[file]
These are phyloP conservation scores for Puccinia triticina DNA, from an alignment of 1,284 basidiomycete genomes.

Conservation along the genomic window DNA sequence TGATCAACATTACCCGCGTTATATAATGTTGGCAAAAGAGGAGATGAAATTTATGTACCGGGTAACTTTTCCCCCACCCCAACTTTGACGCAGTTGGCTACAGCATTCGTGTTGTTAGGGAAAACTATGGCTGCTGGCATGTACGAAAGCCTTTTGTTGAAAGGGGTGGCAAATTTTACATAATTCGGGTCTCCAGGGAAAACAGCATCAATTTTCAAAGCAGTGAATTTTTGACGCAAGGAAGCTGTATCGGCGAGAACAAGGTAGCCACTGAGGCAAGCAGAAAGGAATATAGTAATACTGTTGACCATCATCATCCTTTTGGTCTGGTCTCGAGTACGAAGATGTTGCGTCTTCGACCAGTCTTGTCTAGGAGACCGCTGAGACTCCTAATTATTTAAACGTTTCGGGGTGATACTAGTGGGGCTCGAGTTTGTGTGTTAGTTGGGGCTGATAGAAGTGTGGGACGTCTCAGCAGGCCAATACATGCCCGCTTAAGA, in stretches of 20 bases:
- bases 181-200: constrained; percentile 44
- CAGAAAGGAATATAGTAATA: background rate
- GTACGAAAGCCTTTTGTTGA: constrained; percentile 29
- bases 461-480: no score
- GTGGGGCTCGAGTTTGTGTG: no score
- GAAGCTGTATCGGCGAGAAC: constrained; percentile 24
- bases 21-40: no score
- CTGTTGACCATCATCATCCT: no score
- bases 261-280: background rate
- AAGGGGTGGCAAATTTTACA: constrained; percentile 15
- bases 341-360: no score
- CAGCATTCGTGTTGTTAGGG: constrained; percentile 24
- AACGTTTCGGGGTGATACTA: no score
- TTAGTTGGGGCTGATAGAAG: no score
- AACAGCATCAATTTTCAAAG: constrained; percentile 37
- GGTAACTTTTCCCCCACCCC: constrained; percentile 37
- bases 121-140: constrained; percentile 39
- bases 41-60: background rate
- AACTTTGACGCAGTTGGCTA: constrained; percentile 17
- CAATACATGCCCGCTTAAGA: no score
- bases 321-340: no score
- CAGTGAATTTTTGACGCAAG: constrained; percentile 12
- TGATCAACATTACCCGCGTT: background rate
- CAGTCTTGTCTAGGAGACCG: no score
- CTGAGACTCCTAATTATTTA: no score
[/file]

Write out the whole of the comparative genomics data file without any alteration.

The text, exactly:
These are phyloP conservation scores for Puccinia triticina DNA, from an alignment of 1,284 basidiomycete genomes.

Conservation along the genomic window DNA sequence TGATCAACATTACCCGCGTTATATAATGTTGGCAAAAGAGGAGATGAAATTTATGTACCGGGTAACTTTTCCCCCACCCCAACTTTGACGCAGTTGGCTACAGCATTCGTGTTGTTAGGGAAAACTATGGCTGCTGGCATGTACGAAAGCCTTTTGTTGAAAGGGGTGGCAAATTTTACATAATTCGGGTCTCCAGGGAAAACAGCATCAATTTTCAAAGCAGTGAATTTTTGACGCAAGGAAGCTGTATCGGCGAGAACAAGGTAGCCACTGAGGCAAGCAGAAAGGAATATAGTAATACTGTTGACCATCATCATCCTTTTGGTCTGGTCTCGAGTACGAAGATGTTGCGTCTTCGACCAGTCTTGTCTAGGAGACCGCTGAGACTCCTAATTATTTAAACGTTTCGGGGTGATACTAGTGGGGCTCGAGTTTGTGTGTTAGTTGGGGCTGATAGAAGTGTGGGACGTCTCAGCAGGCCAATACATGCCCGCTTAAGA, in stretches of 20 bases:
- bases 181-200: constrained; percentile 44
- CAGAAAGGAATATAGTAATA: background rate
- GTACGAAAGCCTTTTGTTGA: constrained; percentile 29
- bases 461-480: no score
- GTGGGGCTCGAGTTTGTGTG: no score
- GAAGCTGTATCGGCGAGAAC: constrained; percentile 24
- bases 21-40: no score
- CTGTTGACCATCATCATCCT: no score
- bases 261-280: background rate
- AAGGGGTGGCAAATTTTACA: constrained; percentile 15
- bases 341-360: no score
- CAGCATTCGTGTTGTTAGGG: constrained; percentile 24
- AACGTTTCGGGGTGATACTA: no score
- TTAGTTGGGGCTGATAGAAG: no score
- AACAGCATCAATTTTCAAAG: constrained; percentile 37
- GGTAACTTTTCCCCCACCCC: constrained; percentile 37
- bases 121-140: constrained; percentile 39
- bases 41-60: background rate
- AACTTTGACGCAGTTGGCTA: constrained; percentile 17
- CAATACATGCCCGCTTAAGA: no score
- bases 321-340: no score
- CAGTGAATTTTTGACGCAAG: constrained; percentile 12
- TGATCAACATTACCCGCGTT: background rate
- CAGTCTTGTCTAGGAGACCG: no score
- CTGAGACTCCTAATTATTTA: no score